Apr 21, 2017
By James Oloo
Gabriel Dumont Institute Training & Employment is proud to announce that Valine Gaudet, a client in the GDI Aboriginal Apprenticeship Project, has successfully written and passed the Inter-Provincial Red Seal Electrical exam.
We sat down with Valine on March 22, 2017 to discuss her experience since coming to Gabriel Dumont Institute. From the celebratory mood at the Gabriel Dumont Institute Training & Employment office, it was clear that there is great delight in seeing young men and women, who often face various barriers, come to Gabriel Dumont Institute grow, learn, and succeed. Indeed, the Institute employees derive much joy from being a part of a student or client’s journey towards reaching their desired goal.
All of Valine’s cousins had Métis cards. So, in 2011 she came to Gabriel Dumont Institute to apply for her own Métis card. That is how she met Dwayne Docken, Employment Counselor at Gabriel Dumont Institute Training & Employment, who told her about the newly launched Skills and Partnership Fund GDI Aboriginal Apprenticeship Initiative. Valine immediately liked the idea of joining the program and soon applied.
At the time, the only training Valine had taken in the trades was Saskatchewan Polytechnic’s Women in Trades Exploratory Course. The hands-on eight-day workshop gives women with no experience in the trades a chance to try their skills at Automotive Servicing, Carpentry, Electrical, Machining, Plumbing, and Welding. Valine knew she wanted to be an electrician and that she “had to start learning about the trade from the scratch.”
In a January 2014 GDI Communicator article that featured her, Valine stated that she loved her job as Year II Apprentice Electrician and had plans to get her journeyperson certification and start her own company. She noted that Gabriel Dumont Institute had “set (her) up for life.”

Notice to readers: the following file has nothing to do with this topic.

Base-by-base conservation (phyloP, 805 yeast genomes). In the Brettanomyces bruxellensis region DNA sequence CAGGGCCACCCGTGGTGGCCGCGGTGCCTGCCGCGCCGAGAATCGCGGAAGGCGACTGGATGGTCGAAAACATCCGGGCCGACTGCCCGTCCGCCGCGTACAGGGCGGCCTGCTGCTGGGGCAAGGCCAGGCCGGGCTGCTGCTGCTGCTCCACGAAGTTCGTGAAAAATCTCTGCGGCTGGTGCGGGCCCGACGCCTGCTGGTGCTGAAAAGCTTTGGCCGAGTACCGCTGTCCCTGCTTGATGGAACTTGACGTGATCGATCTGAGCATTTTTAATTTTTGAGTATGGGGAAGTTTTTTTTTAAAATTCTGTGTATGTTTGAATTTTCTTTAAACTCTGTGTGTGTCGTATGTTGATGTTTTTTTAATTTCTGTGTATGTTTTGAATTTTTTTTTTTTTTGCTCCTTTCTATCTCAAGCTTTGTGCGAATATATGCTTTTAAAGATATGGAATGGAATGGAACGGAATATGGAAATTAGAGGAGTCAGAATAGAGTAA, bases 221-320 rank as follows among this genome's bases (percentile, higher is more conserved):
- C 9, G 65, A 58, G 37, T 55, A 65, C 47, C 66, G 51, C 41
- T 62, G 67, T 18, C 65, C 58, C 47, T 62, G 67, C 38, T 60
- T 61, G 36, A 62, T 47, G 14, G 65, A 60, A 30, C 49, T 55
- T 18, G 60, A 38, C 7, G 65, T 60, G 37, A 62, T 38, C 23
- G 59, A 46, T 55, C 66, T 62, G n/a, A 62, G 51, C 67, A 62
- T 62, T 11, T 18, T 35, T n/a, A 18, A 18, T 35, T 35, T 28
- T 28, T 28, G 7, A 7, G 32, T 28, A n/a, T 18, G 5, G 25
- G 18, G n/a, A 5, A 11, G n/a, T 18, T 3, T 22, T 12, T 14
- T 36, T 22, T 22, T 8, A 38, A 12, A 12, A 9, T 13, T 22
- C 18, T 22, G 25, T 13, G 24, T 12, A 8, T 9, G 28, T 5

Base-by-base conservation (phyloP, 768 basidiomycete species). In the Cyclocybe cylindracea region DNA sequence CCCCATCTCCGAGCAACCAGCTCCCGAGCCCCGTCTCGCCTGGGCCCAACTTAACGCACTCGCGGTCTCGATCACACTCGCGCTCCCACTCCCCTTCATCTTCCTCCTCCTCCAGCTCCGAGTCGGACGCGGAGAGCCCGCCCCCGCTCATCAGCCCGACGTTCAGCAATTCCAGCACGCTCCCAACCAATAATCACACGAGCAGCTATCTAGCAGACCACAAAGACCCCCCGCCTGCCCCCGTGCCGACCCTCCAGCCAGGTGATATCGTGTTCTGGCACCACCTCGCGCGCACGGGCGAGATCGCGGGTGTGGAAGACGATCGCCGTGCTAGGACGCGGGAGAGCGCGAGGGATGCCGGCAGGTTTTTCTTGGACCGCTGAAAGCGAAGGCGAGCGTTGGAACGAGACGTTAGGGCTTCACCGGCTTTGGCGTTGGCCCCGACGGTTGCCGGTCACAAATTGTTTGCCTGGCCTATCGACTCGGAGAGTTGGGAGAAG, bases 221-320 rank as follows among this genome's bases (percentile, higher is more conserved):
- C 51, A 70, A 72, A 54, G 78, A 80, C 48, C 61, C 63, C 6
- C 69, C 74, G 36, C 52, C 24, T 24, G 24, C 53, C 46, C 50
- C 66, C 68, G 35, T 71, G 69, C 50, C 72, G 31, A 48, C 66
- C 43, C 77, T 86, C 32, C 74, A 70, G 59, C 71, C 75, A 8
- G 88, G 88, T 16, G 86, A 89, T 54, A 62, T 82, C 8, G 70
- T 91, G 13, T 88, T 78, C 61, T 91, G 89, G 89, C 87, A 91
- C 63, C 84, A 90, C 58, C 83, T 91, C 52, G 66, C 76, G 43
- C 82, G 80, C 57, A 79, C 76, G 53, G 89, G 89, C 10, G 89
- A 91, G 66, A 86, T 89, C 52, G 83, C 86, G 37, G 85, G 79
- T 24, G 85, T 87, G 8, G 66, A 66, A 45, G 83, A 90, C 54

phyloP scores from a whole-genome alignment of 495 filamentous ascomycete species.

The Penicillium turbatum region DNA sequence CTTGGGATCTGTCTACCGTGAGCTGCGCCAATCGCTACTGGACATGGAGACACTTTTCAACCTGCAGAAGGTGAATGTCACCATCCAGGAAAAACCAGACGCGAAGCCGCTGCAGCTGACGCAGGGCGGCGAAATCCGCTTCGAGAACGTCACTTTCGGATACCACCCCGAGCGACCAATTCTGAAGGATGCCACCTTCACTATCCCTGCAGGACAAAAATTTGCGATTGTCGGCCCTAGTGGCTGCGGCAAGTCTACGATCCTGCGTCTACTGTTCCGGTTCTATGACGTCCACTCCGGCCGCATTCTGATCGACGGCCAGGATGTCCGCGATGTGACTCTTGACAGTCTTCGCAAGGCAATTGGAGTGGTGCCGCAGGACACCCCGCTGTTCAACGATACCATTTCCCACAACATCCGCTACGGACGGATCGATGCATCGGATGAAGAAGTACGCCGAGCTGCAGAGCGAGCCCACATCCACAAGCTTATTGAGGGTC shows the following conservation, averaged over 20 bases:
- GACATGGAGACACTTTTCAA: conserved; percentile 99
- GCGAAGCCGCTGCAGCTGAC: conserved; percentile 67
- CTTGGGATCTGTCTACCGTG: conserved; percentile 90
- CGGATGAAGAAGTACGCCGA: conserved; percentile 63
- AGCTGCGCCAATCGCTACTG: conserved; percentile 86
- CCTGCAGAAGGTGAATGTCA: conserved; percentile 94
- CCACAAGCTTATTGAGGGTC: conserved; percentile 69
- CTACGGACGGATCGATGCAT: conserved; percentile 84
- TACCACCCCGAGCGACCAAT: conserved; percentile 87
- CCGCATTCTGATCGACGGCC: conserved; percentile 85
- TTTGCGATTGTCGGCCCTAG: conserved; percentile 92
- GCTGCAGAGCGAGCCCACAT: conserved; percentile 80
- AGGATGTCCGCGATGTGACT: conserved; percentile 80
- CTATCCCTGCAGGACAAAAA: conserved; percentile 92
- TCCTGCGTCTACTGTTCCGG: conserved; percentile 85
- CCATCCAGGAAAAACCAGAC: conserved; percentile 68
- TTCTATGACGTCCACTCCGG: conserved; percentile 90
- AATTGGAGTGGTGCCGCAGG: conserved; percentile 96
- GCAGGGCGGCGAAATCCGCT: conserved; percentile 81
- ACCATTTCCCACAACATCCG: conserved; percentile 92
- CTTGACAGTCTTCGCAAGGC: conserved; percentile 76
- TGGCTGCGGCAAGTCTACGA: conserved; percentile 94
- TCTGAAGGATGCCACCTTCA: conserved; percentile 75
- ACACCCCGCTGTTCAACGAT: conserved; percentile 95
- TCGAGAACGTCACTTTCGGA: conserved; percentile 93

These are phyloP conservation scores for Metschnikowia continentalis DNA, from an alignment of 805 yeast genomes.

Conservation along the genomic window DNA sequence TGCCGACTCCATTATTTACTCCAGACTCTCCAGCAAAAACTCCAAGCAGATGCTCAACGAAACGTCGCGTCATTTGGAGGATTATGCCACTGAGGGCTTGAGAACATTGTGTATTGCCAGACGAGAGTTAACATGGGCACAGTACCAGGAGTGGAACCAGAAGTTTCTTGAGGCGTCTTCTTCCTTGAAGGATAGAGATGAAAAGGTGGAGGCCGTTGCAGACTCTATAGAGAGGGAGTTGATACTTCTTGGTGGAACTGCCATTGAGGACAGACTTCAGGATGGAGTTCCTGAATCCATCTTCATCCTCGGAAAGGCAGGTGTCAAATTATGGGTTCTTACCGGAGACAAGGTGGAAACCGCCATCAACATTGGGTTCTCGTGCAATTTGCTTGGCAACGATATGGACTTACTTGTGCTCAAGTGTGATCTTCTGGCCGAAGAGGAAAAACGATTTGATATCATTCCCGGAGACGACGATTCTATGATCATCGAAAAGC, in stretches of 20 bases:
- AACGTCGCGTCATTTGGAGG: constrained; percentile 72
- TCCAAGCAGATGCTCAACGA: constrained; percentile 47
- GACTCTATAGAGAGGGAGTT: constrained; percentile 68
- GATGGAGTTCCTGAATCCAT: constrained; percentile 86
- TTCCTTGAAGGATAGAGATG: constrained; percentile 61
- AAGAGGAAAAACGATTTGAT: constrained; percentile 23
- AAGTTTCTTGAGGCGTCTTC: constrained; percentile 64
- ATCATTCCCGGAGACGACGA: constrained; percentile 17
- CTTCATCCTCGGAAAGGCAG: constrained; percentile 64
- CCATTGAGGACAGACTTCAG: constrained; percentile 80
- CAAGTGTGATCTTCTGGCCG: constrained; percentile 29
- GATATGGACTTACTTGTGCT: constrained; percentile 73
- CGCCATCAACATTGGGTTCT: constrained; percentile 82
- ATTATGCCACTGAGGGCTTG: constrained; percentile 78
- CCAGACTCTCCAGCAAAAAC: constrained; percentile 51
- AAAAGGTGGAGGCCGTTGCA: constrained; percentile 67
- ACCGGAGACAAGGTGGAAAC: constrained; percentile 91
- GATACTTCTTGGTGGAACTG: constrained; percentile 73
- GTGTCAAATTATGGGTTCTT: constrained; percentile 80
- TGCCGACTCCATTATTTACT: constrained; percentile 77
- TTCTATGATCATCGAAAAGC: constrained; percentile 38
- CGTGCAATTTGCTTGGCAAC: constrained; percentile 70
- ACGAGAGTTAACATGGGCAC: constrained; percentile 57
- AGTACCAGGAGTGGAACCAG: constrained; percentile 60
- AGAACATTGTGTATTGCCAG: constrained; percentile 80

The Skills and Partnership Fund GDI Aboriginal Apprenticeship Initiative was a very successful program that ended in 2014 and was succeeded by the current Western Economic Diversification Canada-funded GDI Aboriginal Apprenticeship Project. Valine was funded by both programs.
So, how has it been like being a female in male-dominated trade? For Valine, “being a female on (work) site was sometimes tough. Sexist comments caught me off guard. A woman working in a place where men are the majority can be judged by her looks and her dress. Funny thing is, the comments can be that you are ‘pretty’ or not pretty enough.” She continues, “You cannot let that negative vibe affect you. You have to grow a thick skin and try to be part of the guys instead of being a girl among boys.”
Valine states that, “At times females in male dominated trades get pushed aside. Don’t cry; rather fight for what you want. Speak out.” She continues, the “rewards of being a woman in the trades far outweigh the challenges you may go through. So, just get through the frustrations. Persevere, give it your best and it will be ok.”
Looking back at her apprenticeship experience, Valine kept saying that “I can’t believe that I am now a journeyperson construction electrician.” This is because, “I did not realize how much math was involved in training to become an electrician. I had learning disability yet I surprised myself by passing. I studied a lot. I worked hard every night on math. I did not want to fail or quit. I passed. First attempt!”
Valine thanks her family for the support and motivation to succeed: “All my family members were very encouraging. They motivated me to keep going.”
Valine goes back to the day she came to Gabriel Dumont Institute for the first time. “Dwayne changed my life, and he has been very awesome since then. He helped me lots. He knows the industry and his advice has been absolutely useful.” She also thanks Gabriel Dumont Institute for “opening doors for me. Had it not been for GDI my life would probably be worse today.” As she puts it, “GDI provided me with financial assistance to buy books, tools, plus helped me with my travel expenses.”
Valine is thankful for the employer GDI sent her to. As she puts it, “My first foreman showed me the ropes. He did not treat me differently, but he brought me under his wings. It was my first time on the worksite, but he set me on the right path and taught me. He was a good supervisor.”
Valine is planning on working for a few years then going back to school to get her Blue Seal certification. The Blue Seal will enable her to own her own business. Congratulations Valine.